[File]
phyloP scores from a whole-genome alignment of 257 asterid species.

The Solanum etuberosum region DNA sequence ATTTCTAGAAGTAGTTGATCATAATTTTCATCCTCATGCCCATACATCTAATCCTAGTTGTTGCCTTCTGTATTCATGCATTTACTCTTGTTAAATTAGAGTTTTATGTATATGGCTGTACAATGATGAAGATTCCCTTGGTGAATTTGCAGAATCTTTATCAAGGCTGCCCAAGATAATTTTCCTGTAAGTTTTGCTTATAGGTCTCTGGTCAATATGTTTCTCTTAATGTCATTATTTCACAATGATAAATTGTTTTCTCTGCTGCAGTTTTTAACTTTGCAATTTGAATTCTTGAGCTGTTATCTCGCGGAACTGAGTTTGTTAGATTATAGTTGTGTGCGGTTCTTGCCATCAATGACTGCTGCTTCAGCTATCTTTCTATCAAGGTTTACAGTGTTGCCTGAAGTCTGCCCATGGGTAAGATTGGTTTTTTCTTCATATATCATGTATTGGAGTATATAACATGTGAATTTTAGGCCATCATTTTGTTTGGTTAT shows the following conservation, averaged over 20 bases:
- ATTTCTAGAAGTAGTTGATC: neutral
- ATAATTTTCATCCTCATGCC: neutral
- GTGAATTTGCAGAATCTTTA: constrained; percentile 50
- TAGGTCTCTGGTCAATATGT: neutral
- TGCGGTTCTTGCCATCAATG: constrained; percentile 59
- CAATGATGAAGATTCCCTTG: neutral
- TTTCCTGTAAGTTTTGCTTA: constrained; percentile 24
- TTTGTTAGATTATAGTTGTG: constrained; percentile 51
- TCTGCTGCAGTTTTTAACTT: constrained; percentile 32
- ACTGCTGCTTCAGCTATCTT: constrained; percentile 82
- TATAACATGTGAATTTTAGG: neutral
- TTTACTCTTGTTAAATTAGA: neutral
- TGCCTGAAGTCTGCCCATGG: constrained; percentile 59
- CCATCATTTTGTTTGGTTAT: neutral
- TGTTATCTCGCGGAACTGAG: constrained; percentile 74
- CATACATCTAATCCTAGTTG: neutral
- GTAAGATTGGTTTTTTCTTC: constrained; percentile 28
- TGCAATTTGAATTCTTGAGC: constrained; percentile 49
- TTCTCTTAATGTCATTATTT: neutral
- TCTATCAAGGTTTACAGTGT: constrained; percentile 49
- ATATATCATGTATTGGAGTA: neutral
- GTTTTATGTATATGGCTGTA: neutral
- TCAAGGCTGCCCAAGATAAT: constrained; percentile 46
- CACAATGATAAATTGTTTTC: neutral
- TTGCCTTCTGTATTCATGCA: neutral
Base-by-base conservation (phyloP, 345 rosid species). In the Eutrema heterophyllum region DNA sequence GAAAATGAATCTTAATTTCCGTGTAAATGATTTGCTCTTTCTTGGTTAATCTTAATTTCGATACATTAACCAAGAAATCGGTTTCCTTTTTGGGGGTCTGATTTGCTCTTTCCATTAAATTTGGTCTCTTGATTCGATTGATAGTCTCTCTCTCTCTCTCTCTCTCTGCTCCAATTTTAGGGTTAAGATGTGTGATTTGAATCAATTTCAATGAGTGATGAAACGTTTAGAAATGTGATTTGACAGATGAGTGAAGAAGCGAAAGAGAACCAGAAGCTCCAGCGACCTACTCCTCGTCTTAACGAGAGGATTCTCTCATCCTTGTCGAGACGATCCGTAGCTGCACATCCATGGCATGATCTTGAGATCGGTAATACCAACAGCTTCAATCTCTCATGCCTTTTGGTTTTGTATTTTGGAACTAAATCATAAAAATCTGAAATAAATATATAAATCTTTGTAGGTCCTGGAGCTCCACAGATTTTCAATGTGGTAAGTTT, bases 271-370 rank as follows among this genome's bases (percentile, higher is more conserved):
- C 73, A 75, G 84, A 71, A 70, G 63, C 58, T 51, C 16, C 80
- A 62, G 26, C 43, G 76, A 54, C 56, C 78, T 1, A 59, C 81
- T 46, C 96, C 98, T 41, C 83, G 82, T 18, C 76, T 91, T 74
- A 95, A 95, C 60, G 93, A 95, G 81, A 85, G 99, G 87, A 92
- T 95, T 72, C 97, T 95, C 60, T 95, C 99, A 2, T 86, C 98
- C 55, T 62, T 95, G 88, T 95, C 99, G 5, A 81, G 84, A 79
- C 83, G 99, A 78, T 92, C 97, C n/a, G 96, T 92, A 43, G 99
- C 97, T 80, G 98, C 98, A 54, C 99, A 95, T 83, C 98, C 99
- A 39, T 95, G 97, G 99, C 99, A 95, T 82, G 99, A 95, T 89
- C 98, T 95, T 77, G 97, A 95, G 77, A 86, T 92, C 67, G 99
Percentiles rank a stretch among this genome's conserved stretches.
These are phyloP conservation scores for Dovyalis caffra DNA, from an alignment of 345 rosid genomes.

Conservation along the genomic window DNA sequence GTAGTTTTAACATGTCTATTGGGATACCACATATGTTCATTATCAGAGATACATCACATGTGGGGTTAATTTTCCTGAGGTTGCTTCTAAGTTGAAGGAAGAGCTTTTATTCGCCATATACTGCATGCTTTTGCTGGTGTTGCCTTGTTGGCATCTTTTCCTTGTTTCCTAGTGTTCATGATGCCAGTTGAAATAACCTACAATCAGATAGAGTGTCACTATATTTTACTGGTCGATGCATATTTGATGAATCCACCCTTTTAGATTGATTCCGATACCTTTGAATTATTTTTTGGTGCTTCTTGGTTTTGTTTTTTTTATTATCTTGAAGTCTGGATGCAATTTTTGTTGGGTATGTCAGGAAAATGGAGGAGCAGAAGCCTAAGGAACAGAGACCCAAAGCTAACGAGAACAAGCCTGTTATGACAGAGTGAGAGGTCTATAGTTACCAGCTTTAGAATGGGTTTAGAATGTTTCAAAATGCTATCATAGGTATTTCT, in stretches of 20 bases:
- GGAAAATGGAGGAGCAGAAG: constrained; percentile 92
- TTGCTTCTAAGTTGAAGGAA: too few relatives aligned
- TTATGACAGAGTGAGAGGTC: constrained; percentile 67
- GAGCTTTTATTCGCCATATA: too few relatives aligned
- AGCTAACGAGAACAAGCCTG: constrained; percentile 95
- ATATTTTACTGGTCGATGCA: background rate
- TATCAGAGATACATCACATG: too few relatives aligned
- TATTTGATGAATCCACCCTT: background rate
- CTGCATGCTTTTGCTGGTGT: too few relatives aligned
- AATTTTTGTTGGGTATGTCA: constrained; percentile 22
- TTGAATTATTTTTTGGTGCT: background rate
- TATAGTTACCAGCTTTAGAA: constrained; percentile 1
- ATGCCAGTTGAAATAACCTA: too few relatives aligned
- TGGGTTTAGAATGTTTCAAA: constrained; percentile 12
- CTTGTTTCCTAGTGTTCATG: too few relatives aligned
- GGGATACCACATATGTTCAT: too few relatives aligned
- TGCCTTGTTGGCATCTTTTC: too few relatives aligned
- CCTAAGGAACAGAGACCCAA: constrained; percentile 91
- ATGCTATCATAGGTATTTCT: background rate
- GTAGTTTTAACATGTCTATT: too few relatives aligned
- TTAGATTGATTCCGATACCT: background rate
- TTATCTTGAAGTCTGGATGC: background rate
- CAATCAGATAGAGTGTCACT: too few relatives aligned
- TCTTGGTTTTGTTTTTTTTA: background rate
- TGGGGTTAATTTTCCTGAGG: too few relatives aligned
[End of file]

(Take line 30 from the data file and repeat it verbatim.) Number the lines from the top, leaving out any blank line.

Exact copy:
- A 62, G 26, C 43, G 76, A 54, C 56, C 78, T 1, A 59, C 81